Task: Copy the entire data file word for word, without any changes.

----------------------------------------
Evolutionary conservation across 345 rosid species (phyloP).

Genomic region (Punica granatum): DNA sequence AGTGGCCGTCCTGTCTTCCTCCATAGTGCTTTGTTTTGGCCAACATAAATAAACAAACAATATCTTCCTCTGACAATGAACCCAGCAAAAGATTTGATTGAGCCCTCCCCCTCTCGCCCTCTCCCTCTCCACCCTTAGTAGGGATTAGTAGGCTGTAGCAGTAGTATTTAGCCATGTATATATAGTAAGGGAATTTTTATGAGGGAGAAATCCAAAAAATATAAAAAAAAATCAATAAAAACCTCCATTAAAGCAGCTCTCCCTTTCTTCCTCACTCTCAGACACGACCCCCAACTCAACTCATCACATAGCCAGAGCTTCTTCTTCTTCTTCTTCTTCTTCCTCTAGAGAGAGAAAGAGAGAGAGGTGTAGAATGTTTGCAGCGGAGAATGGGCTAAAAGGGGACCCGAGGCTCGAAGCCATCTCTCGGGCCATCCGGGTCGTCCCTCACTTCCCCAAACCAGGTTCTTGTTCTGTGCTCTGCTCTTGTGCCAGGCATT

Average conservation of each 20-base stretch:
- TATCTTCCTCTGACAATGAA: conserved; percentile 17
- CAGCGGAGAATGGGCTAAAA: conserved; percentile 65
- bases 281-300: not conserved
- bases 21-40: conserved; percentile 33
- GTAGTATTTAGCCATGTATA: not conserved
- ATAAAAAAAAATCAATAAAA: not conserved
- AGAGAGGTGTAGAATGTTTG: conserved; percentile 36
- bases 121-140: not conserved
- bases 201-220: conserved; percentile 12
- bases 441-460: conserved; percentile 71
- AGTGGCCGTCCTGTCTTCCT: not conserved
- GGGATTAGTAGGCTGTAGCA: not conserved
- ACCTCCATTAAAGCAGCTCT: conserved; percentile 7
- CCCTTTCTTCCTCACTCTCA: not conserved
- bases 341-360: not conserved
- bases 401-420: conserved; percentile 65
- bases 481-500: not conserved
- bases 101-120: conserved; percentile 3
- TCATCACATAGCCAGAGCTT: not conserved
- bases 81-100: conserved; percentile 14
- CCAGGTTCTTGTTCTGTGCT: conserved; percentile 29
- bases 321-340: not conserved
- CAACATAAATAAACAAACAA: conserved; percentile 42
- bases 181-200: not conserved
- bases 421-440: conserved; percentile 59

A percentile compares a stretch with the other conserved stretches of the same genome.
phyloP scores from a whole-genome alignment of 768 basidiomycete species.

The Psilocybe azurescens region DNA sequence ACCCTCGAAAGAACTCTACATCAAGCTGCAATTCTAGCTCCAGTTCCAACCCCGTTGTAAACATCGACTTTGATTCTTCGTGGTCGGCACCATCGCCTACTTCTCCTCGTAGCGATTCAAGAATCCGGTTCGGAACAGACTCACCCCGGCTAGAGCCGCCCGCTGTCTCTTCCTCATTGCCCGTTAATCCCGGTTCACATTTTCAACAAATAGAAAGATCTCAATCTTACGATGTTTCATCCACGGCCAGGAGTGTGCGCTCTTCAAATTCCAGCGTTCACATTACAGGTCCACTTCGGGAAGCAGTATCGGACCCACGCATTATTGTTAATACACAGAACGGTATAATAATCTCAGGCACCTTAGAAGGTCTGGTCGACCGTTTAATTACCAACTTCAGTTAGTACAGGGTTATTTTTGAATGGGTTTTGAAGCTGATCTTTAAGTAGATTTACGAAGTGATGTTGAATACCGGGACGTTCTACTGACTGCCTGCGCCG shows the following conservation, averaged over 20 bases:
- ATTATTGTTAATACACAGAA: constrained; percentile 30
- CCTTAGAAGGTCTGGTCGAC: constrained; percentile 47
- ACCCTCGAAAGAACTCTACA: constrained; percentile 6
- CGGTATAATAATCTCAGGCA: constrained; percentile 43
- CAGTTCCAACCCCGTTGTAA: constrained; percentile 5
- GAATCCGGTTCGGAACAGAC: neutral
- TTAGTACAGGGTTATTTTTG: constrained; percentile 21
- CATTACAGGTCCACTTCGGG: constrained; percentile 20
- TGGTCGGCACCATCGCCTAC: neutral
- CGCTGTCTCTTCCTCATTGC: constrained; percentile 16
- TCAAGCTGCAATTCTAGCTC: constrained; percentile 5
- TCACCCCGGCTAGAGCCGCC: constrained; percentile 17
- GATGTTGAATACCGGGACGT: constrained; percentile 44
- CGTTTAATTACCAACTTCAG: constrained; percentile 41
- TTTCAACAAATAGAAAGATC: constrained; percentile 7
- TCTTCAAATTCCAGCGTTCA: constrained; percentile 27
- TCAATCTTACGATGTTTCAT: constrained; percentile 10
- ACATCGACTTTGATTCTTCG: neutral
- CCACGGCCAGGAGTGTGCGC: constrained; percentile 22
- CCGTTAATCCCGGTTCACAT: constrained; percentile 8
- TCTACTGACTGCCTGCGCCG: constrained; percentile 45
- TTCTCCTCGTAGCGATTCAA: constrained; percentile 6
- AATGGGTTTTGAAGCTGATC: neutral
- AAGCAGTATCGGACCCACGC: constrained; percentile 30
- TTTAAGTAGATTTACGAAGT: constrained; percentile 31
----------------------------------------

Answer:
Evolutionary conservation across 345 rosid species (phyloP).

Genomic region (Punica granatum): DNA sequence AGTGGCCGTCCTGTCTTCCTCCATAGTGCTTTGTTTTGGCCAACATAAATAAACAAACAATATCTTCCTCTGACAATGAACCCAGCAAAAGATTTGATTGAGCCCTCCCCCTCTCGCCCTCTCCCTCTCCACCCTTAGTAGGGATTAGTAGGCTGTAGCAGTAGTATTTAGCCATGTATATATAGTAAGGGAATTTTTATGAGGGAGAAATCCAAAAAATATAAAAAAAAATCAATAAAAACCTCCATTAAAGCAGCTCTCCCTTTCTTCCTCACTCTCAGACACGACCCCCAACTCAACTCATCACATAGCCAGAGCTTCTTCTTCTTCTTCTTCTTCTTCCTCTAGAGAGAGAAAGAGAGAGAGGTGTAGAATGTTTGCAGCGGAGAATGGGCTAAAAGGGGACCCGAGGCTCGAAGCCATCTCTCGGGCCATCCGGGTCGTCCCTCACTTCCCCAAACCAGGTTCTTGTTCTGTGCTCTGCTCTTGTGCCAGGCATT

Average conservation of each 20-base stretch:
- TATCTTCCTCTGACAATGAA: conserved; percentile 17
- CAGCGGAGAATGGGCTAAAA: conserved; percentile 65
- bases 281-300: not conserved
- bases 21-40: conserved; percentile 33
- GTAGTATTTAGCCATGTATA: not conserved
- ATAAAAAAAAATCAATAAAA: not conserved
- AGAGAGGTGTAGAATGTTTG: conserved; percentile 36
- bases 121-140: not conserved
- bases 201-220: conserved; percentile 12
- bases 441-460: conserved; percentile 71
- AGTGGCCGTCCTGTCTTCCT: not conserved
- GGGATTAGTAGGCTGTAGCA: not conserved
- ACCTCCATTAAAGCAGCTCT: conserved; percentile 7
- CCCTTTCTTCCTCACTCTCA: not conserved
- bases 341-360: not conserved
- bases 401-420: conserved; percentile 65
- bases 481-500: not conserved
- bases 101-120: conserved; percentile 3
- TCATCACATAGCCAGAGCTT: not conserved
- bases 81-100: conserved; percentile 14
- CCAGGTTCTTGTTCTGTGCT: conserved; percentile 29
- bases 321-340: not conserved
- CAACATAAATAAACAAACAA: conserved; percentile 42
- bases 181-200: not conserved
- bases 421-440: conserved; percentile 59

A percentile compares a stretch with the other conserved stretches of the same genome.
phyloP scores from a whole-genome alignment of 768 basidiomycete species.

The Psilocybe azurescens region DNA sequence ACCCTCGAAAGAACTCTACATCAAGCTGCAATTCTAGCTCCAGTTCCAACCCCGTTGTAAACATCGACTTTGATTCTTCGTGGTCGGCACCATCGCCTACTTCTCCTCGTAGCGATTCAAGAATCCGGTTCGGAACAGACTCACCCCGGCTAGAGCCGCCCGCTGTCTCTTCCTCATTGCCCGTTAATCCCGGTTCACATTTTCAACAAATAGAAAGATCTCAATCTTACGATGTTTCATCCACGGCCAGGAGTGTGCGCTCTTCAAATTCCAGCGTTCACATTACAGGTCCACTTCGGGAAGCAGTATCGGACCCACGCATTATTGTTAATACACAGAACGGTATAATAATCTCAGGCACCTTAGAAGGTCTGGTCGACCGTTTAATTACCAACTTCAGTTAGTACAGGGTTATTTTTGAATGGGTTTTGAAGCTGATCTTTAAGTAGATTTACGAAGTGATGTTGAATACCGGGACGTTCTACTGACTGCCTGCGCCG shows the following conservation, averaged over 20 bases:
- ATTATTGTTAATACACAGAA: constrained; percentile 30
- CCTTAGAAGGTCTGGTCGAC: constrained; percentile 47
- ACCCTCGAAAGAACTCTACA: constrained; percentile 6
- CGGTATAATAATCTCAGGCA: constrained; percentile 43
- CAGTTCCAACCCCGTTGTAA: constrained; percentile 5
- GAATCCGGTTCGGAACAGAC: neutral
- TTAGTACAGGGTTATTTTTG: constrained; percentile 21
- CATTACAGGTCCACTTCGGG: constrained; percentile 20
- TGGTCGGCACCATCGCCTAC: neutral
- CGCTGTCTCTTCCTCATTGC: constrained; percentile 16
- TCAAGCTGCAATTCTAGCTC: constrained; percentile 5
- TCACCCCGGCTAGAGCCGCC: constrained; percentile 17
- GATGTTGAATACCGGGACGT: constrained; percentile 44
- CGTTTAATTACCAACTTCAG: constrained; percentile 41
- TTTCAACAAATAGAAAGATC: constrained; percentile 7
- TCTTCAAATTCCAGCGTTCA: constrained; percentile 27
- TCAATCTTACGATGTTTCAT: constrained; percentile 10
- ACATCGACTTTGATTCTTCG: neutral
- CCACGGCCAGGAGTGTGCGC: constrained; percentile 22
- CCGTTAATCCCGGTTCACAT: constrained; percentile 8
- TCTACTGACTGCCTGCGCCG: constrained; percentile 45
- TTCTCCTCGTAGCGATTCAA: constrained; percentile 6
- AATGGGTTTTGAAGCTGATC: neutral
- AAGCAGTATCGGACCCACGC: constrained; percentile 30
- TTTAAGTAGATTTACGAAGT: constrained; percentile 31